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Teaching Honesty

Teaching honesty to children should not always be based on “catching” your child in a lie. Here are some ideas you can use anytime.

Truth or Lie?

(Adapted from:

Try this game to emphasize that truth is based on facts and to make sure your child understands the difference between truth and lies.

Use actions to demonstrate a fact. Then, make a statement to see if your child can tell you if it’s true or not.

For example:
Point to your head and say: This is my foot. (Not true)
Eat a cookie and say: I didn’t eat the cookie. (Not true)
Spill some milk on the table and say: I spilled the milk. (True)

Or, use facts that children know.

For example:
I have the world’s biggest swimming pool at my house. (Not true)
Eggs come from chickens. (True)
Our TV is as big as the screen at the movies. (Not true)
The sky is green. (Not true)

Talk about what makes these statements true or false. Why is it better to tell the truth than to tell a lie?

Stories About Honesty

There are many stories that will help you talk about the good reasons to tell the truth and why lying does not work.

  • “The Boy Who Cried Wolf”
    This classic story tells of the young shepherd who cried “wolf” to see if the villagers would come help protect his sheep. The villagers all came running to the field, but there was no wolf. The boy cried “wolf” twice more, the villagers came running, and still there was no wolf. Everyone went back to the village grumbling.

    Then, the shepherd saw the wolf coming over the hill and began to shout, “Wolf! Wolf! Wolf!” But, no one came. They knew the boy had lied several times before. They could no longer believe or trust the boy. So, the wolf ran away with all the sheep.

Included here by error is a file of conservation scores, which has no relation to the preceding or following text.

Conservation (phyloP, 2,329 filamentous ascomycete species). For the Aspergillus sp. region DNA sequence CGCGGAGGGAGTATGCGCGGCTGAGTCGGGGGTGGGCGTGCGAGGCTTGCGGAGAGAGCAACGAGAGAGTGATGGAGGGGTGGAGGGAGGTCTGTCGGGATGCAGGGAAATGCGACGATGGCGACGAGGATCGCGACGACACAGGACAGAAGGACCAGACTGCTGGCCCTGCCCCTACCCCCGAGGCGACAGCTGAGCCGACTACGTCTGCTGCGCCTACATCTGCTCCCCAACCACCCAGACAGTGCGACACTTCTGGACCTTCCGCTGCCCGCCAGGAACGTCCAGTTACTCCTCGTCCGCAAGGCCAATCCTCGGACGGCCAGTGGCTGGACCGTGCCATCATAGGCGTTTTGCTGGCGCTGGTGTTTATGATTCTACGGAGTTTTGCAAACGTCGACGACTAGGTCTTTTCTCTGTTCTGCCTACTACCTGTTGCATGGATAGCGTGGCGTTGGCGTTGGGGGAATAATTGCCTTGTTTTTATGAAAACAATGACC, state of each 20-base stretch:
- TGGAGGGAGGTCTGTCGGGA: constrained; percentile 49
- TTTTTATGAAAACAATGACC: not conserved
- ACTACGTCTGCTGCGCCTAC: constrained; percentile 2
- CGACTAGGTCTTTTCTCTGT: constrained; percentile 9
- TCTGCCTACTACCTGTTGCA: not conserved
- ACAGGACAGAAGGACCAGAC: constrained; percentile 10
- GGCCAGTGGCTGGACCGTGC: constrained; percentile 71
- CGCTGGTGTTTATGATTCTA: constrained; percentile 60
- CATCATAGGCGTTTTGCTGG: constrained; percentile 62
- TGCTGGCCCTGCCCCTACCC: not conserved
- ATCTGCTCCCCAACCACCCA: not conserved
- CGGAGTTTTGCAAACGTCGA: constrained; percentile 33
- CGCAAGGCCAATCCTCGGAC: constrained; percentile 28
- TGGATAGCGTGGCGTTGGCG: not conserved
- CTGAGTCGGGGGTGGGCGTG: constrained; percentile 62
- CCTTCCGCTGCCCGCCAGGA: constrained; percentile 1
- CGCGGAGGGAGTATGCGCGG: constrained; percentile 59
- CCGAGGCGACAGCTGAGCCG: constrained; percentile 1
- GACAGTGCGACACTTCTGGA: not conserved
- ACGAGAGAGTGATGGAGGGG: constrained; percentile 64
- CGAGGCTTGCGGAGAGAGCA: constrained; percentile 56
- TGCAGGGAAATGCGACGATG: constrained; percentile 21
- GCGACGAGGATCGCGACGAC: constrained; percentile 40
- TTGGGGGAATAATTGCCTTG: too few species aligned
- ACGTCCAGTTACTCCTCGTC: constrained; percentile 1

Note: Check out “The Boy Who Cried Wolf” on PBS’ Between the Lions.

  • “The Empty Pot” by Demi (1990, Henry Holt and Company)
    In this Chinese tale, a young boy named Ping is an excellent gardener. His flowers and vegetables are always the most wonderful. Imagine how excited he was when the old Emperor called all the young people together and said, “Whoever grows the most beautiful flower from the seed I give you, will become Emperor.”

    Each young person got a pot and a seed from the Emperor and went home to make the flower grow. Ping watered the seed, gave it fresh soil, fertilized it, but still no flower grew. When it was time to bring the pots and flowers back to the Emperor, Ping’s seed had not grown at all. But, all the other pots were filled with beautiful flowers.

    The Emperor looks at each flower. Then, he stops at Ping’s empty pot and smiles. “You will be the next Emperor. The seeds I gave everyone would not grow. You are the only one who was honest and brought back the pot with the seed you had received.”

    Note: Check out “The Good Seed” on PBS’ Between the Lions.

  • Books: After reading each book, talk with your child about why these stories came out all right in the end.

    Franklin Fibs by Paulette Bourgeois and Brenda Clark (1992, Scholastic Paperbacks)
    Franklin fibs and finds himself embarrassed and in trouble.

    The Berenstain Bears and the Truth by Stan and Jan Berenstain (1983, Random House Books for Young Readers)
    Brother and Sister Bear lie to Mama when they accidentally break a lamp. And, the lie grows bigger and bigger.
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Updated on 4/5/2013